Archive for October 8th, 2009

Afghanistan: Mission Impossible

Barack Obama, if all reports are accurate, is on the verge of making a tremendous mistake, and risks showing a lack of leadership.   The media reports suggest that he is neither going to increase troop strength in Afghanistan as Gen. McChrystal requests, nor is he going to radically redefine the mission as simply going after al qaeda and thereby leaving Afghanistan primarily to the Afghans.  Instead, it appears he’s opting for the status quo, which would be the worst of all worlds.   I hope these media reports are wrong.

To be sure, I’m not among those who are too critical of Obama so far.   He’s had to deal with major crises as the US in very poor shape both internally and abroad.  He’s been mercilessly attacked from the Right, which wants to personally destroy him and his Presidency, and sharply criticized from the Left, who wants him to move more aggressively to implement a liberal agenda.  The President has been methodical and true to his claim to be someone who tries to build consensus and bring people together.   And despite a slow pace, he seems to be making progress on his agenda.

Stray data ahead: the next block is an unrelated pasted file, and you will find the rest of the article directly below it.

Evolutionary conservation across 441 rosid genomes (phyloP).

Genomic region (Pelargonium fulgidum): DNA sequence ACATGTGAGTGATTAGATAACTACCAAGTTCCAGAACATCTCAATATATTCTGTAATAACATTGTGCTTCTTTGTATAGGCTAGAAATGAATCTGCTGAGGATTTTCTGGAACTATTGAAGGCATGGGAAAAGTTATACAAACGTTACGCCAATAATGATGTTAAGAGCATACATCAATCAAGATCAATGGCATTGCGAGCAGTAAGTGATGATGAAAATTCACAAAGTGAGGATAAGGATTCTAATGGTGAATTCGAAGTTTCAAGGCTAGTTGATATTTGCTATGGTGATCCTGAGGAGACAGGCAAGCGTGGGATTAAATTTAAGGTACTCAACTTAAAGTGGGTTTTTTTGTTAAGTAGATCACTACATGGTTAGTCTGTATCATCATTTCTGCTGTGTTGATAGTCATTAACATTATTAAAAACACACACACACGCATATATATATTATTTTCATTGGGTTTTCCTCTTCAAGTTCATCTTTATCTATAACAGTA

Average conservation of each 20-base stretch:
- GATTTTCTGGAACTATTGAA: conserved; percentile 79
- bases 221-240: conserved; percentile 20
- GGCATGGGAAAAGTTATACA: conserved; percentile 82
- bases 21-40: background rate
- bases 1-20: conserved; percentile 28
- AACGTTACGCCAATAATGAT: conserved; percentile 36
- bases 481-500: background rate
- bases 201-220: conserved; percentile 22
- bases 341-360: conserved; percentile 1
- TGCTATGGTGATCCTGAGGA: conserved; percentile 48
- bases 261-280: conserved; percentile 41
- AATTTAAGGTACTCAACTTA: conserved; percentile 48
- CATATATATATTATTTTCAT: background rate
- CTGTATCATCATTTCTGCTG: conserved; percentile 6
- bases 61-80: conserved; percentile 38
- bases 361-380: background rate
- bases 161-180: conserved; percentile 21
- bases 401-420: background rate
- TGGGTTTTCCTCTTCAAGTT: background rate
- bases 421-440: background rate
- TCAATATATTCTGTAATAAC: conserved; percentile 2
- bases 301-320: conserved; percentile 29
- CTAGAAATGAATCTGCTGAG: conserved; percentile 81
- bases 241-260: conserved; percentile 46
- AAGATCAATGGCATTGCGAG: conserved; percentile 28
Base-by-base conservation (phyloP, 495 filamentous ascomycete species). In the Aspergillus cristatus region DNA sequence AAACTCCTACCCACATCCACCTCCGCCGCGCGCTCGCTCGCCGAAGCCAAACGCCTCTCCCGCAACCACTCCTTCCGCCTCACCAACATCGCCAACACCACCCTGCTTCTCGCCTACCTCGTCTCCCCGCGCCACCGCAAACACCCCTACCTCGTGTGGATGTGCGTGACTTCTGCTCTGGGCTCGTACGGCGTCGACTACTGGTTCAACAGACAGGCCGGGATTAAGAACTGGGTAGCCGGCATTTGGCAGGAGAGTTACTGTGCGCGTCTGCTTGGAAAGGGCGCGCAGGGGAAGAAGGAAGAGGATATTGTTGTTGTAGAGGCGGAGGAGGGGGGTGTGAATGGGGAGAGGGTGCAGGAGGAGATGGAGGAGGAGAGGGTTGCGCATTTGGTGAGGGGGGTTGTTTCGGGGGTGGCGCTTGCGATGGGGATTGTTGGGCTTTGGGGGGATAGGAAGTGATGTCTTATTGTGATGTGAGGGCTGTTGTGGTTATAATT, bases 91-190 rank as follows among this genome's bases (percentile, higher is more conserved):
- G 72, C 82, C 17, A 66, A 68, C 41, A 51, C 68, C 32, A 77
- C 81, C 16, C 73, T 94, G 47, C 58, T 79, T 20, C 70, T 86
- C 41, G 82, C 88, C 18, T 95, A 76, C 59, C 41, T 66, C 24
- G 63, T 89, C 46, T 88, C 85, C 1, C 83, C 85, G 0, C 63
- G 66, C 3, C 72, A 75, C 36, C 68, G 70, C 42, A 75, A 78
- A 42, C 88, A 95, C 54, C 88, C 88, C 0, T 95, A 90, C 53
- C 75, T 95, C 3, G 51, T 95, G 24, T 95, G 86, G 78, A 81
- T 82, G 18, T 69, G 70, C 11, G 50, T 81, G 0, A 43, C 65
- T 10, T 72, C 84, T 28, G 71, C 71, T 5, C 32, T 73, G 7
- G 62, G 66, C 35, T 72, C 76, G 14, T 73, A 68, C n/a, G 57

One risk a new President faces in foreign policy is to approach it like a domestic issue — listen to various advisers, and then put together some kind of compromise nearly everyone can live with.   Perhaps that can work with health care, but in foreign policy the middle ground is often the road to nowhere.

Yes, listen to the various advisers and experts, but ultimately the President has to choose the path most likely to succeed, using his best judgment, even if it means disagreeing with his cabinet members, the General in the field, or people in his own party.    In the case of Afghanistan I believe he has to risk angering the foreign party establishment in Washington and suffering an angry backlash from the Right.   He should decide to end the effort to democratize and stabilize Afghanistan.   Instead, he should either pull out the troops completely, or redefine their role as a narrow focus on al qaeda, shifting away from counter insurgency towards having the military integrated into a larger scope counter terrorism policy.  That larger policy should not be primarily a military policy, but one with many dimensions.